As the administrator of the Environmental Protection Agency (EPA) from 2018-2021, I unveiled a bold plan to responsibly phase out testing on dogs, rabbits and other mammals by 2035 in favor of far more effective, cost-efficient and humane non-animal methods to assess chemical safety.

I also directed the agency to retire healthy animals no longer needed for research. I’m disheartened that the Biden administration has undone some of this important work to spare animals, save tax dollars and protect public health. 

Scientists widely acknowledge that animal testing poorly translates to humans. Studies show that alternative test methods such as computer models and organs-on-chips are faster and more precise at predicting human outcomes, less expensive — and obviously more animal-friendly.


In 2007, the National Academies reported that animal testing was not an efficient or effective way to screen chemicals and that these modern technologies were the future. 

Unfortunately, despite the many ethical, economic, environmental and human health benefits of moving away from animal testing, the old-fashioned and inefficient practice has become entrenched in the fabric of science, at a cost of billions each year to taxpayers and industry. 

But times are changing — and so is science. Although the wheels of government are best known for turning slowly, if at all, I know from personal experience that federal agencies are indeed capable of rapid, far-reaching change with a little kickstart. 

Consider the EPA from 2012 to 2018. Its efforts to cut animal testing spared over 200,000 animals from cruel experiments and saved over $300 million in unnecessary research costs. When I took office, it was estimated that as many as 20,000 animals each year were still being used in the agency’s in-house tests, and millions more animals were being killed by industry to fulfill outmoded EPA testing requirements.

In these tests, beagle puppies and other animals are forced to breathe or ingest chemical doses hundreds of times higher than real-life human exposures, sometimes for months on end, causing pain and death.

As administrator, I was now in a position to take bold action to tackle this problem.

In September 2019, I signed a directive to curb animal testing across the EPA. My tiered strategy called for reducing mammalian studies funded and required by the EPA by 30% by 2025, and eliminating them in their entirety by 2035.

After 2035, any new animal test would require the administrator’s approval on a case-by-case basis. I’m proud that we were the first federal agency in American history to set a hard deadline for the responsible phase-out of wasteful animal tests. By the end of my tenure, we were already making progress.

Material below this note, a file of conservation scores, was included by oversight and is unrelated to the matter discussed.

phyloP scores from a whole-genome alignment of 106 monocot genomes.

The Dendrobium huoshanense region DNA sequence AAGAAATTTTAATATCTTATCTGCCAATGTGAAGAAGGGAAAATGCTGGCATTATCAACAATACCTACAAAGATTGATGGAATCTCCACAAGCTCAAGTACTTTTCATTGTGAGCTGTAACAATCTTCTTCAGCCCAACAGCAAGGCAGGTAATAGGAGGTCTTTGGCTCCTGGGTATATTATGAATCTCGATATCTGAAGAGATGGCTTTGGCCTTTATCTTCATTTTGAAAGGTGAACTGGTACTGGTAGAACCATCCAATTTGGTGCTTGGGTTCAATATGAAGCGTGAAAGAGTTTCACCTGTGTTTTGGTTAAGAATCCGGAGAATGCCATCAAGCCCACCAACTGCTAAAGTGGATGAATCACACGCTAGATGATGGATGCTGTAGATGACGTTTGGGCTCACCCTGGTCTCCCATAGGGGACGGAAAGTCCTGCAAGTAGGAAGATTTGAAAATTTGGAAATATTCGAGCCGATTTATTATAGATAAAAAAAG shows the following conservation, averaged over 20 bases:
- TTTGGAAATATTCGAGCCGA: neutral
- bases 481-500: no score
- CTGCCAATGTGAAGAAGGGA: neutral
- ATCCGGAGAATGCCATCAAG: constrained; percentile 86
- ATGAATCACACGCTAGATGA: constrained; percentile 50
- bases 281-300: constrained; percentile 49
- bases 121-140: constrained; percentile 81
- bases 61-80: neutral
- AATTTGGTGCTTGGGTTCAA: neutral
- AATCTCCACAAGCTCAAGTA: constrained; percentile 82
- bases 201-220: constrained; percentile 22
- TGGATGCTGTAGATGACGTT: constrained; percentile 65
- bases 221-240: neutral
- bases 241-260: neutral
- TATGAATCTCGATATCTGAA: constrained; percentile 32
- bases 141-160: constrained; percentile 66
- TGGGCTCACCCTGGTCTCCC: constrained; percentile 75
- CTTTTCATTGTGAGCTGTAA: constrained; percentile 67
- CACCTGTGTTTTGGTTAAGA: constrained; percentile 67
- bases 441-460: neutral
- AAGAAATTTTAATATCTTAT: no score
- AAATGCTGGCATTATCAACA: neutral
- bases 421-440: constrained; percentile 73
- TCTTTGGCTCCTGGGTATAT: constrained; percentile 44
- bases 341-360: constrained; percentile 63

I also provided funding to five universities working on new, animal-friendly testing methodologies. Our plan included hosting annual conferences on the state of non-animal testing methods, working to reform archaic testing regulations to allow the use of alternatives, and to develop transparency and accountability metrics to track progress towards our 2035 goal. 

It is typical for animals used in experiments to be killed at the end, even when they are healthy. This is cruel, unnecessary, and wasteful. So, on my final day in office, I pardoned bunny rabbits who had been used in EPA studies but were adoptable.

Unfortunately, records obtained by the nonprofit White Coat Waste Project (where I am a volunteer adviser) show how the Biden administration has eliminated the 2025 and 2035 benchmarks I set for reducing animal tests and abandoned any commitment to fully ending them. This removes all accountability from the process and means animal testing could go on forever.

Records also show that instead of retiring the rabbits from the EPA’s research lab as I directed when I was in charge, the EPA has refused to release a single one and still plans to kill these healthy bunnies when they’re no longer useful. Some of the rabbits have spent over a decade there. 

The Biden administration’s decision to lean into animal testing is at odds with public opinion and good science. But it’s not completely surprising. Scientists who are only familiar with animal experiments will continue performing them and funding proposals involving animals because they are familiar, not because they are superior.

It may surprise some people that environmental groups were also angry at my plan and have continued to try and dismantle it and lobby for more, not less, animal testing. Earlier this year, the National Resources Defense Council and dozens of other groups specifically demanded that the EPA, “Fully and unambiguously rescind the 2019 directive of former Administrator Wheeler to eliminate rodent testing” and requested that the EPA promise to do more animal testing. 


The choice is not between “doing animal tests” and “doing nothing.” As next-generation testing methods such as organs-on-chips prove, the decision is between maintaining the status quo and challenging it.

I pushed the EPA to challenge the status quo because animal testing is expensive and doesn’t work very well, new technologies are available, and they will only get better and more advanced as time passes, just as all technology does. 

If the administration won’t pursue progress on its own, Congress has also shown that it is capable of great bipartisanship when it comes to combating government animal testing.

For years, the White Coat Waste Project has successfully united Republicans and Democrats to support efforts to reduce test on dogs, cats and other animals at the EPA, Department of Veterans Affairs, National Institutes of Health, and other federal agencies. 

The Biden administration is going to be on the wrong side of animal testing history. With the political will to do so, we can eliminate cruel and wasteful EPA animal testing within a generation. When we finally do, the only question will be: what took you so long?